Loria researcher Dr. Xavier Bonnetain then spoke in his talk "Quantum Period Finding against Symmetric Primitives" about quantum computers' capabilities and the risk they pause to symmetric encryption in the future. He showed, that on top of the now well-known attacks on discrete logarithms and factoring, quantum computers can be used, much more surprisingly, to attack some symmetric encryption schemes more efficiently than expected. Indeed, we not only need to double key sizes to account for Grover attack but also may need to account to period-finding techniques for some families of symmetric schemes. Prof. Dr. Rémi Badonnel of Loria's work focuses on the security of complex networks. In his presentation, "Automating Security Management for the Cyber-Space," he talked about novel monitoring and configuration solutions for complex networked systems. His research focuses on intelligent monitoring methods that can cope with low-resource networks and address vulnerabilities that arise when system configurations change. He is also investigating how the automatic configuration of cloud infrastructures, for example, can reduce attack surfaces.
The workshop concluded with the presentation "Differential analysis of a cipher using Constraint Programming" by Prof. Dr. Marine Minier, co-organizer from Loria. She showed the problems involved in modeling so-called differential attacks on ciphers. With differential attacks, attackers attempt to break block ciphers and cryptologic hash functions by examining what effect specific differences in plaintext pairs have on the differences in the resulting ciphertext pairs. Modeling such attacks helps researchers develop appropriate security measures against the attacks.
The organizers of the workshop were happy.
Antoine Joux: „For the first time since its inception, the CISPA-Loria workshop had a joint talk with CISPA’s Distinguished Lecture Series. This was a very nice way for both events to enrich each other and we will certainly try to renew the experience in the future. It allowed us to further diversify an already rich agenda which ultimately featured three talks on quantum computations and cryptography and three talks on security.“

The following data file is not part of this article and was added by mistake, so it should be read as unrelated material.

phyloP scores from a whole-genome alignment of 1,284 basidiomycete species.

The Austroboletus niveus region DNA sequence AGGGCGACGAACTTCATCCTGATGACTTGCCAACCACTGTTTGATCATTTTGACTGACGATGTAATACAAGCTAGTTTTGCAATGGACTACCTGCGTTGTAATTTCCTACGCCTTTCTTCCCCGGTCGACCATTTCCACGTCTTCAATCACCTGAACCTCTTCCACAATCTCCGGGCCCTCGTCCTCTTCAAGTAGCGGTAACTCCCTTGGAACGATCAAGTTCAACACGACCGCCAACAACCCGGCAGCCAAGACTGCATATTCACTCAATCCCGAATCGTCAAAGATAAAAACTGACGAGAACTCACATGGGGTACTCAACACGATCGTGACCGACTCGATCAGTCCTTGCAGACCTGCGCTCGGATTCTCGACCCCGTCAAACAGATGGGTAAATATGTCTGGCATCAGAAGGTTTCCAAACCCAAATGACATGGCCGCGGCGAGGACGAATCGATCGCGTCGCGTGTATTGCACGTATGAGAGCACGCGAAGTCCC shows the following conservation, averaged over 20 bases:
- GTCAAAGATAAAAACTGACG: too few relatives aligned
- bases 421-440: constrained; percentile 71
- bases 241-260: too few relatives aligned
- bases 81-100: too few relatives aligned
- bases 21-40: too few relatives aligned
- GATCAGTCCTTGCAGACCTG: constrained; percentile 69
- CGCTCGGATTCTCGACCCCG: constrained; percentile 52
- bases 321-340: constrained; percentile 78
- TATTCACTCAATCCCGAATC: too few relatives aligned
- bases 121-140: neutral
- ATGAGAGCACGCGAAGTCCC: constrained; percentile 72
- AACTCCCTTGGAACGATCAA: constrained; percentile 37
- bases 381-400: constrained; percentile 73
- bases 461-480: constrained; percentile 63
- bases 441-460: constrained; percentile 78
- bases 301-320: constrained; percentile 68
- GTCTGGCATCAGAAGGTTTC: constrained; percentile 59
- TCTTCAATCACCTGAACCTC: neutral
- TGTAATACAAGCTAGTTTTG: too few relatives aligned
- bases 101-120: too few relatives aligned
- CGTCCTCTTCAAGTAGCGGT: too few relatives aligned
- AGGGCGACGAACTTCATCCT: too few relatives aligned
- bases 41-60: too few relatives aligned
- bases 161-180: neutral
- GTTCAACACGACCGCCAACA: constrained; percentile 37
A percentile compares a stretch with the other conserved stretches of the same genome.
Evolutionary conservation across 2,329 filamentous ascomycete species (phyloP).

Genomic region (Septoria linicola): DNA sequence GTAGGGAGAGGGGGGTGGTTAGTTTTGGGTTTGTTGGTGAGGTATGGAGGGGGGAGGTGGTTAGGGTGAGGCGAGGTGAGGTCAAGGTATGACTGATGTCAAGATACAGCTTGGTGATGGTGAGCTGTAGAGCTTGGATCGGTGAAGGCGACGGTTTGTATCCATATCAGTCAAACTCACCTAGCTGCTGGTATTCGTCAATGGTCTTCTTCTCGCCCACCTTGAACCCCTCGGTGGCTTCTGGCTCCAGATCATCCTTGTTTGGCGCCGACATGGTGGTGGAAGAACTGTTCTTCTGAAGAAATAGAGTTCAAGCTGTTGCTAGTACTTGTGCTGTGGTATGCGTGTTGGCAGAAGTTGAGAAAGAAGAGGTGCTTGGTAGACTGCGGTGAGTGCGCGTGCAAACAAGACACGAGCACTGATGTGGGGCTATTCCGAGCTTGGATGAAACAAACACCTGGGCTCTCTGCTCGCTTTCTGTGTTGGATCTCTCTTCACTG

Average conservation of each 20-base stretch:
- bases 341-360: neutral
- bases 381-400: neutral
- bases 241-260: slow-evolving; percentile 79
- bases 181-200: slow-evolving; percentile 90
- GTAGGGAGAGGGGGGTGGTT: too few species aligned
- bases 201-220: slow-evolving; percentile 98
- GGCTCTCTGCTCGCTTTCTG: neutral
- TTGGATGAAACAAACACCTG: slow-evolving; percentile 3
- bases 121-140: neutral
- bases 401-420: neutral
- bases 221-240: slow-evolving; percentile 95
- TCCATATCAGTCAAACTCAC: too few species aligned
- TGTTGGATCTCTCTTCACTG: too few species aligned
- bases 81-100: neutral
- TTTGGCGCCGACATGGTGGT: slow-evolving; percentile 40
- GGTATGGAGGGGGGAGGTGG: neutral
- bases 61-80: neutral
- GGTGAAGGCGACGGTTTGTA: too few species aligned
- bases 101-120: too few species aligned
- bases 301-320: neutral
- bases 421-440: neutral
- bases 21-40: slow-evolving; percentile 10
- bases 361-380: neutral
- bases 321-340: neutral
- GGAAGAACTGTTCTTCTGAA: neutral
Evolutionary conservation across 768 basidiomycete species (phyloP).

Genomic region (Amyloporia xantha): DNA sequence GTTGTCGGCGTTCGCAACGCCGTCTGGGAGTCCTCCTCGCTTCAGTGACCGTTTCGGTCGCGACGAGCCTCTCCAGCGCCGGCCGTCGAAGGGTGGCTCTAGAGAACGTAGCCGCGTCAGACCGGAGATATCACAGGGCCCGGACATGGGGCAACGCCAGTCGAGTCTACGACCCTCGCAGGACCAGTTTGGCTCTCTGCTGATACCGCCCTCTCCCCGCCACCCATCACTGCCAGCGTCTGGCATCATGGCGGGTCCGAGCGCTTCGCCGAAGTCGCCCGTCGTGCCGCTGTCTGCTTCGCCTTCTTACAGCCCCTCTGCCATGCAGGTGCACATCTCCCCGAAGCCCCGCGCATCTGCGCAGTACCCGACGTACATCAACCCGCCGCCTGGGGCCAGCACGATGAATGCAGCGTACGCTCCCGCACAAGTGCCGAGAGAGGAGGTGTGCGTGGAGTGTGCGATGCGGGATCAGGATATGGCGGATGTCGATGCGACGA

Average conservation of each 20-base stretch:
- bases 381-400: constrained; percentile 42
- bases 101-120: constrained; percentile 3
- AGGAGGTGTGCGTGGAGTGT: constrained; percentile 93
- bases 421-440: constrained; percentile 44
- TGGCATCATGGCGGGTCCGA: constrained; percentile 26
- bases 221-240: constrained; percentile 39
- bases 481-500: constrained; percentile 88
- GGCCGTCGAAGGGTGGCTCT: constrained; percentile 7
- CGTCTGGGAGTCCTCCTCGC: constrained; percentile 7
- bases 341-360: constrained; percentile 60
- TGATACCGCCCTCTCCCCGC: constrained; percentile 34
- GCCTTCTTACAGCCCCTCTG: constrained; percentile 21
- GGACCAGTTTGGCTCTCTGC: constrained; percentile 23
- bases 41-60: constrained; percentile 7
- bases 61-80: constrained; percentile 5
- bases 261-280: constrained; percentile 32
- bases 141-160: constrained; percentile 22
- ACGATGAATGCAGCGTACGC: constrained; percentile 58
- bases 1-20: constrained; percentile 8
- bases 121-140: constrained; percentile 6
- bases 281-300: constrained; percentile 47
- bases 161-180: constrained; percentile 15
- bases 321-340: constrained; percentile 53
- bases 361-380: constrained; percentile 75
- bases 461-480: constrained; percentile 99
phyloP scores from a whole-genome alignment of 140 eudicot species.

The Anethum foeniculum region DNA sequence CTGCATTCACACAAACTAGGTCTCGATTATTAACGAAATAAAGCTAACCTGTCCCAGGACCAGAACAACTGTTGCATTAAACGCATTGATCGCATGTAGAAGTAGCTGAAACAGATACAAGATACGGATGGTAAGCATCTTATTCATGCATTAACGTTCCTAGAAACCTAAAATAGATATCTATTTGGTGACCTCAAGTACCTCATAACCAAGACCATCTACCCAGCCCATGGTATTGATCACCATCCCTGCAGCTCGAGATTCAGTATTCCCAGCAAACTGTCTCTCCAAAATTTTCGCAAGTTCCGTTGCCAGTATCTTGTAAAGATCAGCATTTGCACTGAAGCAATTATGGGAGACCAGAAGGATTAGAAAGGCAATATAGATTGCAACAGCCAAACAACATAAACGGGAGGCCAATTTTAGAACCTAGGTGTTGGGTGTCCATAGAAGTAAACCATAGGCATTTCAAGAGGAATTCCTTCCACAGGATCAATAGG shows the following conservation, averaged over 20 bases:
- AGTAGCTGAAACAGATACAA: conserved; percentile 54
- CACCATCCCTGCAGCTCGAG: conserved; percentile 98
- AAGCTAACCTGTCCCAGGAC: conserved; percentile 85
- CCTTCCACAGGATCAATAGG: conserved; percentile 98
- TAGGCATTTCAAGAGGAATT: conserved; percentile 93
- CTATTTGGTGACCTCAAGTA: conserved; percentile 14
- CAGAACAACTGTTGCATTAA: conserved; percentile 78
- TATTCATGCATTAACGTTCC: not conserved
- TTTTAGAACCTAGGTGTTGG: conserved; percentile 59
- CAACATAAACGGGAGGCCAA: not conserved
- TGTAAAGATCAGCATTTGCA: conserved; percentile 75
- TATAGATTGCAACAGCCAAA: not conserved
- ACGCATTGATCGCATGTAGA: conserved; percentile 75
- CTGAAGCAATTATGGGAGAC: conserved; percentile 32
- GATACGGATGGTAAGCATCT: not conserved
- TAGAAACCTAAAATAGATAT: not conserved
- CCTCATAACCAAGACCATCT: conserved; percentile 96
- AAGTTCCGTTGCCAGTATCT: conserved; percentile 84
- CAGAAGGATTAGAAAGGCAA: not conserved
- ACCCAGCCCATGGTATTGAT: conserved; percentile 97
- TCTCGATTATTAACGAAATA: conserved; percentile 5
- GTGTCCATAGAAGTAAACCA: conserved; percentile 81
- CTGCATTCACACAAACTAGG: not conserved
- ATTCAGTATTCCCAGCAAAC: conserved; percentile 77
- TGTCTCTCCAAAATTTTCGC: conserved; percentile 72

Marine Minier adds: „Even though we are not so numerous coming from the LORIA, we are really happy to be here, for this 5th join workshop between CISPA and LORIA. Everybody has been interested by the talks given today on security of TLS, on quantum and post-quantum computing and cryptography and on security of connected objects“, says Marine Minier.
About the French-German Center for Cybersecurity
The center is an association of the largest and most renowned cybersecurity research centers in Europe. The CISPA Helmholtz Center for Information Security and the INRIA/Loria in Nancy have been pursuing joint paths in cybersecurity research since 2020 and are dedicated to strengthening transfer and innovation activities between France and Germany. Leaders on the German side are Prof. Dr. Dr. h. c. Michael Backes and Prof. Dr. Antoine Joux, and on the French side, Prof. Dr. Jean-Yves Marion and Prof. Dr. Marine Minier.
Loria is the French acronym for Lorraine Research Laboratory in Computer Science and its Applications and is a joint research unit of the CNRS, the University of Lorraine, and INRIA. This unit was officially created in 1997. Loria's missions are mainly basic and applied research in computer sciences. The laboratory is a member of the Fédération Charles Hermite, which brings together the four main research laboratories in mathematics, information, and communication sciences, as well as control and automation. The scientific work is carried out by the laboratory's 400 collaborators in 28 teams, 15 of which work jointly with INRIA. Loria is today one of the largest research laboratories in Lorraine.